The faster pace of combat is aided by a couple of changes to how weapons work. Hunters dual-wield now, with a gun in one hand and a melee weapon in the other. The starting gun can be the shotgun-like blunderbuss or the longer-range flintlock pistol. These weapons are primarily designed to draw aggro and to manage crowds, but can also deal a few points of needed damage in a pinch.

Melee weapons are transformable with the touch of a button, giving you access to basically two different combat styles without having to delve into a menu. The beginning sword, for instance, can transform into a slower, longer-ranged blade.

Mixing up the transformations in mid-combat can lead to some really incredible sequences of events. Maybe you start off by taking a potshot at a monster, slashing it with your long blade as you deftly sidestep its counterattack before transforming the blade to its shorter, quicker version to finish it off with a combo. Or maybe you’ll mess all that up and just get mauled to death. Who knows?

The “Souls” series’ main strength has been its combat and if anything, “Bloodborne’s” additions of sidesteps, quick twitch action and crowd management has only increased its capabilities in that area. Combat in “Bloodborne” is a sheer, unadulterated gaming pleasure, which is great because you will experience a lot of it.

Death and rebirth remain an important aspect of the game. Defeated monsters still drop experience points – now called “blood echoes” rather than souls – and if they’re not cashed in before death, they can be lost forever. Much like in “Souls,” the spot where you died is marked with a bloodstain that can be touched to regain the lost experience points.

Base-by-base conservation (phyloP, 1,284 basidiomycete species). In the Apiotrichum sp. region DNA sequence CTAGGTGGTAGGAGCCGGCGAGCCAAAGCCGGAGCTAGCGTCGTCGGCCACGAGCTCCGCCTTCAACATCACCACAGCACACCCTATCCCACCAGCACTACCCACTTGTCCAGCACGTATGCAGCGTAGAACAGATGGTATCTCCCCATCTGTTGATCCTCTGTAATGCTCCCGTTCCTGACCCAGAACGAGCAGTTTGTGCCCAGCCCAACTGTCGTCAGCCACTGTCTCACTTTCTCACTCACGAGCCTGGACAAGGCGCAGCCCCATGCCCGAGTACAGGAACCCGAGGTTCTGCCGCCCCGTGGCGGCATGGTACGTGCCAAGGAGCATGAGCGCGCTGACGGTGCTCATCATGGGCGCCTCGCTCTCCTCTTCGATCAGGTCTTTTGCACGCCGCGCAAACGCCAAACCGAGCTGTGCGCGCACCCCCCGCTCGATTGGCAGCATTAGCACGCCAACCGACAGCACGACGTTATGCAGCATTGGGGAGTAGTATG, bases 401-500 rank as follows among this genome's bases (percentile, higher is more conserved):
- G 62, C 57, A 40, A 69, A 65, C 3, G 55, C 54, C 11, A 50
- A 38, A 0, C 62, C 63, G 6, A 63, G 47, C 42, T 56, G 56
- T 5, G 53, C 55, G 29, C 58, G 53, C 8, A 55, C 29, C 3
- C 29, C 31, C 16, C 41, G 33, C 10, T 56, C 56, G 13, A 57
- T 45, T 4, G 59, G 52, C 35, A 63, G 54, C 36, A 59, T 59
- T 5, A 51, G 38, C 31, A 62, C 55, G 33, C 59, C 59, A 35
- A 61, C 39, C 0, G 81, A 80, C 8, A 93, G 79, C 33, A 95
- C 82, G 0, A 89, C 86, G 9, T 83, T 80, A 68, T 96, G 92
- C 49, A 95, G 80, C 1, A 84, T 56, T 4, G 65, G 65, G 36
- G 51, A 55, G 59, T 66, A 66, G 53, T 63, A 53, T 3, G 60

“Bloodborne” adds a new twist in that sometimes nearby enemies will pick up your experience points and must be killed before you can regain what you lost. These enemies are marked with glowing purple eyes when you return to the scene of the crime. Considering that in “Souls” players would often just ignore all enemies on the way back to their place of death, this adds a substantial amount of difficulty to the proceedings.

Just like in “Souls,” those experience points can only be redeemed at certain points. This time it’s “The Hunter’s Dream,” a hub area that is accessed from lanterns (the replacement for “Souls’” campfires) scattered across the world. Personally, I found the lanterns to be scattered way too far apart, but that may very well be sour grapes from me losing 5000 plus points trying to reach the next one.

Once unlocked, The Hunter’s Dream offers a few different services. After defeating the first major boss, you can spend collected blood echoes to increase the stats of your hunter and your weapons. More importantly, players can buy healing items here, which helps balance out some of the more challenging additions to the “Souls” formula.

Outside of the difference in setting, some minor gameplay tweaks and the drastically different approach to combat, “Bloodborne” retains everything that made “Souls” the renowned franchise it is today. It takes a few risks, but mostly plays it safe, sticking to the formula that has served the series well over the years.

In short, if anybody expecting a major departure from the “Souls” formula is bound to be disappointed. But “Souls” fans who breathlessly awaited the return of one of the best roleplaying series ever created can rest easy knowing that “Bloodborne” is a worthy successor to the throne.

Bottom Line: “Bloodborne” is an easy game to recommend for “Dark Souls’” fans, everyone else should know that while greatly rewarding, this game is not for the easily frustrated.

darnell.michael@stripes.com

Platform: PlayStation 4 Online: playstation.com/en-us/games/bloodborne ESBR Rating: M for Mature